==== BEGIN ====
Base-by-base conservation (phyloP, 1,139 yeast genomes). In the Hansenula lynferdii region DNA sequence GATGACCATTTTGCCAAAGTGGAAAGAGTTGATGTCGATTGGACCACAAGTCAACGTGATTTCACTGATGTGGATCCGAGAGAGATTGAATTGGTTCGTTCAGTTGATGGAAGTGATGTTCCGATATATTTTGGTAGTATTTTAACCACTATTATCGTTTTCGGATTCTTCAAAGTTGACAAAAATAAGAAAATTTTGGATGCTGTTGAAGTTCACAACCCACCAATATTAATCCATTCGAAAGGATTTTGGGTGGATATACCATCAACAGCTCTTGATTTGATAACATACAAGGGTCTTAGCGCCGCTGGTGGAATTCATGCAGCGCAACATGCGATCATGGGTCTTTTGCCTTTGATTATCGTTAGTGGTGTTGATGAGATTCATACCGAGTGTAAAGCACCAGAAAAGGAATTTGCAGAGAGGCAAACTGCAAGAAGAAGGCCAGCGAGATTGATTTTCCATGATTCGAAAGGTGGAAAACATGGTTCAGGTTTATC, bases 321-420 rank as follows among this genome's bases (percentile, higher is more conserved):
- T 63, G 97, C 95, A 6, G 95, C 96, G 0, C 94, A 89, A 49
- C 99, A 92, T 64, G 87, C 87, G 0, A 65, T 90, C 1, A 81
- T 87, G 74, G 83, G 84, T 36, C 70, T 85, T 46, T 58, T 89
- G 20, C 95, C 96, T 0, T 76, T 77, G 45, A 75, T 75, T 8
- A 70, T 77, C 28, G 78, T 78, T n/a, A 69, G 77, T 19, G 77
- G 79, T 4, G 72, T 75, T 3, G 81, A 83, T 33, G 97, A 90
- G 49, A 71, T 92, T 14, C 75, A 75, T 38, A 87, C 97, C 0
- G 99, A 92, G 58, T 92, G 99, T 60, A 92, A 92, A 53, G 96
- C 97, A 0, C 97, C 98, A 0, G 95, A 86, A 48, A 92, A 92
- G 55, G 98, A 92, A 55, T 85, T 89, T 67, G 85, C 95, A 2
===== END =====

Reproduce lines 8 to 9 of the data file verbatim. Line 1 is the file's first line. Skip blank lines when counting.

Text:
- G 49, A 71, T 92, T 14, C 75, A 75, T 38, A 87, C 97, C 0
- G 99, A 92, G 58, T 92, G 99, T 60, A 92, A 92, A 53, G 96